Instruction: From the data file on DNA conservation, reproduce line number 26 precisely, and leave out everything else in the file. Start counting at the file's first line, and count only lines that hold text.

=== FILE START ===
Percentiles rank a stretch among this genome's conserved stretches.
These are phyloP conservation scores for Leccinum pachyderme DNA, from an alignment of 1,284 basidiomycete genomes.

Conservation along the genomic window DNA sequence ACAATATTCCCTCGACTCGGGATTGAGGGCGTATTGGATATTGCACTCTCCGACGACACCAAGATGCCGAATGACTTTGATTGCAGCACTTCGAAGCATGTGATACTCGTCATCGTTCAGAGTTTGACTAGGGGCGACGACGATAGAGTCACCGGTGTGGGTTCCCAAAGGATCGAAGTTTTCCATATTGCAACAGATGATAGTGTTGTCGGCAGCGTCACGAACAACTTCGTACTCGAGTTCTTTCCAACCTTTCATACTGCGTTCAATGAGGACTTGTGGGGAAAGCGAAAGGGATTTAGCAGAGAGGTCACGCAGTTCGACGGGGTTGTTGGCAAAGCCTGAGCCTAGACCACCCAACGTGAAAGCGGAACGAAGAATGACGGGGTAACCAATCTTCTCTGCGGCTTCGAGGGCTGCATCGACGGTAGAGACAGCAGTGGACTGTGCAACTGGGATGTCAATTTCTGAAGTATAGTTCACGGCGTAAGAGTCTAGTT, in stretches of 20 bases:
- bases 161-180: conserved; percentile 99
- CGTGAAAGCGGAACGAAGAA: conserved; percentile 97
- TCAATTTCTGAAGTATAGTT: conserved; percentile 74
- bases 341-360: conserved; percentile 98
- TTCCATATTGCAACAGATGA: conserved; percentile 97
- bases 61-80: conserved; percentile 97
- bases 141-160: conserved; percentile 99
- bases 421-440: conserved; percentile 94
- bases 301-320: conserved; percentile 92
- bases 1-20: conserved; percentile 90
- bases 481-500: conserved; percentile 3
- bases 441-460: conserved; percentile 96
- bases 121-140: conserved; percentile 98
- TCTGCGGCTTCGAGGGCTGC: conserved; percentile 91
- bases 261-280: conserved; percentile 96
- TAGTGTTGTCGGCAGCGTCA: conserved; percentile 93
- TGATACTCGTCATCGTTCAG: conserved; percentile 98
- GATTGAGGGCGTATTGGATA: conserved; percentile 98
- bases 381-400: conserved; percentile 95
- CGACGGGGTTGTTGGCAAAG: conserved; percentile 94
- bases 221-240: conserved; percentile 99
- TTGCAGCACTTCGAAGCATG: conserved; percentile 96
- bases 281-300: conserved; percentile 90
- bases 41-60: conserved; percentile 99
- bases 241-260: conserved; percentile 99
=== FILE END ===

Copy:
- bases 281-300: conserved; percentile 90